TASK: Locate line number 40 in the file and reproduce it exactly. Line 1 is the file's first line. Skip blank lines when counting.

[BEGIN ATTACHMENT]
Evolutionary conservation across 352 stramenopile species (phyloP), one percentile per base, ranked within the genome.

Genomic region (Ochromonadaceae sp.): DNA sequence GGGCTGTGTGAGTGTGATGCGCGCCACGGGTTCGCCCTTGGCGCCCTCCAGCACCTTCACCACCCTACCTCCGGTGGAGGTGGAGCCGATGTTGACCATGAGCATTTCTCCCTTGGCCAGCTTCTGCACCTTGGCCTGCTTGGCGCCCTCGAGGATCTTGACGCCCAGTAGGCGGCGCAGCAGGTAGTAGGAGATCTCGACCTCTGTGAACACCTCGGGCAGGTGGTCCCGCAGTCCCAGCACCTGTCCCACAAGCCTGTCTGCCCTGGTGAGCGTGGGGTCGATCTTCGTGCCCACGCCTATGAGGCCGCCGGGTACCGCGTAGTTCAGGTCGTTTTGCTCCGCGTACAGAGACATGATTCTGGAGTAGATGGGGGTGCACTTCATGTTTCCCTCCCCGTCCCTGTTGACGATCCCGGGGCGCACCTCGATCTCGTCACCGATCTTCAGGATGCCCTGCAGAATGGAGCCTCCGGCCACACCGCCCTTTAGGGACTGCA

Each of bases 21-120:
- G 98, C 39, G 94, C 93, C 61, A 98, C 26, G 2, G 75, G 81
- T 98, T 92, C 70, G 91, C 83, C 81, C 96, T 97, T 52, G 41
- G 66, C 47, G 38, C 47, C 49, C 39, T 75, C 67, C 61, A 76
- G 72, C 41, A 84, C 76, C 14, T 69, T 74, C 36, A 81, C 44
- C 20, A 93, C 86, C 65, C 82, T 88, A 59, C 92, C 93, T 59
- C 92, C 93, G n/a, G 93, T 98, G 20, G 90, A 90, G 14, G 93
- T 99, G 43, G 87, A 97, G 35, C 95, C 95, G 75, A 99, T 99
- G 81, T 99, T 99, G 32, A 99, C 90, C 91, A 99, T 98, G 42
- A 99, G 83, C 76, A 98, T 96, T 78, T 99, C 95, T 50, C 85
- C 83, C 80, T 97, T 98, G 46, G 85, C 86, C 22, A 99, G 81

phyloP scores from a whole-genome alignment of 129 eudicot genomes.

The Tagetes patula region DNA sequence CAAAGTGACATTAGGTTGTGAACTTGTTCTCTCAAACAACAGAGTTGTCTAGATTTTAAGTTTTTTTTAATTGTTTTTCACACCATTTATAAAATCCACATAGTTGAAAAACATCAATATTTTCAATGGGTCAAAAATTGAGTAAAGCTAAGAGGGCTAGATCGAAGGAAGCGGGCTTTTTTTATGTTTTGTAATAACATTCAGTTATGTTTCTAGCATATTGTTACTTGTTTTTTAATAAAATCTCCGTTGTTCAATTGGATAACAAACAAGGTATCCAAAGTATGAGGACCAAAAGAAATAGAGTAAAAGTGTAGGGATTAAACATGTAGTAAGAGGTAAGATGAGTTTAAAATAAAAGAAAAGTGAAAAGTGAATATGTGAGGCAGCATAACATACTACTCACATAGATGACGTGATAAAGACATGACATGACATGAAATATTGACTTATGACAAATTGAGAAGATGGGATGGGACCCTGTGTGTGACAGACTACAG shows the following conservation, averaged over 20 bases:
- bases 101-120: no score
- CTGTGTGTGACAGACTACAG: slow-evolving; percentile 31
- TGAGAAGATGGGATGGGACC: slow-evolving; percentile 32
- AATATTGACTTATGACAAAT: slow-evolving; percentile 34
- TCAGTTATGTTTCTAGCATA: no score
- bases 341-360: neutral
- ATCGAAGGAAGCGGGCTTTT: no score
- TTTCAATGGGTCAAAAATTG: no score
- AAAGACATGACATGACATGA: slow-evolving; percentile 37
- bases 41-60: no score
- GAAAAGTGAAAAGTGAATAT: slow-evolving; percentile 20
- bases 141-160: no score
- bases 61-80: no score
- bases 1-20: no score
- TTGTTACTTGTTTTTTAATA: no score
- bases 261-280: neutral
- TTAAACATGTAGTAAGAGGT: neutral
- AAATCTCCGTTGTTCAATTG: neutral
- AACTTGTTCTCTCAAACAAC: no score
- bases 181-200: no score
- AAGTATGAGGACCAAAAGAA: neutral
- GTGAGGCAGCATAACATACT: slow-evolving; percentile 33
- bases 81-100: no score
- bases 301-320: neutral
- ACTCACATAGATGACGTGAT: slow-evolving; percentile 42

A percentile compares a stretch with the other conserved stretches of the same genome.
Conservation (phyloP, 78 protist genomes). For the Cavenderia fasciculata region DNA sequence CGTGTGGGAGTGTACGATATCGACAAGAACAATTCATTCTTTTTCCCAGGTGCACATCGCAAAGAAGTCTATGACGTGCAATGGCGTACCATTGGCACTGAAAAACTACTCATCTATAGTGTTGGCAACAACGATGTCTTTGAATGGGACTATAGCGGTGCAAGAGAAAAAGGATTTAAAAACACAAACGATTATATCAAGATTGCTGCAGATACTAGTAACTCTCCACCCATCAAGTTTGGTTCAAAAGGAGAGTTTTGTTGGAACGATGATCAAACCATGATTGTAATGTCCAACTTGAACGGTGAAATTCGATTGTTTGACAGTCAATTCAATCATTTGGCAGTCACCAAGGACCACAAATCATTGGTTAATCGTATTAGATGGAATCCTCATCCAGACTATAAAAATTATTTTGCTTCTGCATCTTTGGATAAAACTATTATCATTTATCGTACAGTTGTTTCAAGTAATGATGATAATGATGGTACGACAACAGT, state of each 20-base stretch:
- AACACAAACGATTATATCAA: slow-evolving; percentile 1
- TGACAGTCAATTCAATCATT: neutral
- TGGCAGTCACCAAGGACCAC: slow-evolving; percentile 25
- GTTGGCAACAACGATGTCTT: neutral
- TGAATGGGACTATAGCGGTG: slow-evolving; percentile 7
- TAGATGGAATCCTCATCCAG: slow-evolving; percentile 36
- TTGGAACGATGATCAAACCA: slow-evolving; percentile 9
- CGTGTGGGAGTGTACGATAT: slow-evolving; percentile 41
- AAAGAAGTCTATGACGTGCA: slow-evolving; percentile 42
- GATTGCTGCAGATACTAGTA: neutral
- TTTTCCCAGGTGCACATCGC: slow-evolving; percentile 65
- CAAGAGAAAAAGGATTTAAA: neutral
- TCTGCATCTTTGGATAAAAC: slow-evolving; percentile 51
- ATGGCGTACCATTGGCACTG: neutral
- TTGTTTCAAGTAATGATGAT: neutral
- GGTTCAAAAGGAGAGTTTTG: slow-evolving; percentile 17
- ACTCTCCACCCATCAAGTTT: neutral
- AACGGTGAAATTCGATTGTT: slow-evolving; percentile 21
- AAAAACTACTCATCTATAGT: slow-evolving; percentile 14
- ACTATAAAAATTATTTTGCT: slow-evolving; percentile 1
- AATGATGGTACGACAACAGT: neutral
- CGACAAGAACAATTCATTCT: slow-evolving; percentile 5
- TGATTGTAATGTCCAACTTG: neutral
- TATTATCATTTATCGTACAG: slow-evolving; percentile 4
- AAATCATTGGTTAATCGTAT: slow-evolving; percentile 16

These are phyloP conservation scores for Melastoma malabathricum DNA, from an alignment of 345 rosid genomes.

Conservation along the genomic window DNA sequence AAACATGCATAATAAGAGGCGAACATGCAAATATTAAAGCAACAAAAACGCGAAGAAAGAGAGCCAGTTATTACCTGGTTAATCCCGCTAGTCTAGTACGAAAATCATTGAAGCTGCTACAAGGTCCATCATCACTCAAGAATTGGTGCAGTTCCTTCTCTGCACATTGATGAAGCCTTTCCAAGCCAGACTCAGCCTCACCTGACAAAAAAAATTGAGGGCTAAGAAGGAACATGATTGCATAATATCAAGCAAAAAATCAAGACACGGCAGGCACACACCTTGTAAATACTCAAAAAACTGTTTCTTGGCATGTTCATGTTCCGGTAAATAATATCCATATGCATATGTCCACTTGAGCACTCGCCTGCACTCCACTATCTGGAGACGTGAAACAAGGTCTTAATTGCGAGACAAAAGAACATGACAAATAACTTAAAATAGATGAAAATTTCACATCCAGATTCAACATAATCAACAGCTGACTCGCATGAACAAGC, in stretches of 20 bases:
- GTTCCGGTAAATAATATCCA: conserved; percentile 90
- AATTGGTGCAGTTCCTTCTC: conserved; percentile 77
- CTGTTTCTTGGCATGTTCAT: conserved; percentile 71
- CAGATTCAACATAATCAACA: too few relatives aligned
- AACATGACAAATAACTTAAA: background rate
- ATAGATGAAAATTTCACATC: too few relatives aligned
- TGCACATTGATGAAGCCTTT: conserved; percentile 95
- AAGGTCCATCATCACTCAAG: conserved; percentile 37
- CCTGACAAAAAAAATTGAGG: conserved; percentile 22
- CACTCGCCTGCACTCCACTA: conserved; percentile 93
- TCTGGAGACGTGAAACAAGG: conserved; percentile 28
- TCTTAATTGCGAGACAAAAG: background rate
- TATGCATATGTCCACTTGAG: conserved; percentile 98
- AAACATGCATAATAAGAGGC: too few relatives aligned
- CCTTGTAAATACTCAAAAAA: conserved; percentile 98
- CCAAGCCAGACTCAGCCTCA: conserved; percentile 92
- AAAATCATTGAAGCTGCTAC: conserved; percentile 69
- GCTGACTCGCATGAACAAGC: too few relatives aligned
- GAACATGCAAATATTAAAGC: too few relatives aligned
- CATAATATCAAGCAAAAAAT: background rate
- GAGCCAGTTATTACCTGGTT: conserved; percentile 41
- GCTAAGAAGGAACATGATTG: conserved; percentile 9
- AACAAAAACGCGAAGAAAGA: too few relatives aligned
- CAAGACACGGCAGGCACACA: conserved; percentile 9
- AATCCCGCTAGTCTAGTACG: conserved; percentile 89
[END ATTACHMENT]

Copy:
- ACTCACATAGATGACGTGAT: slow-evolving; percentile 42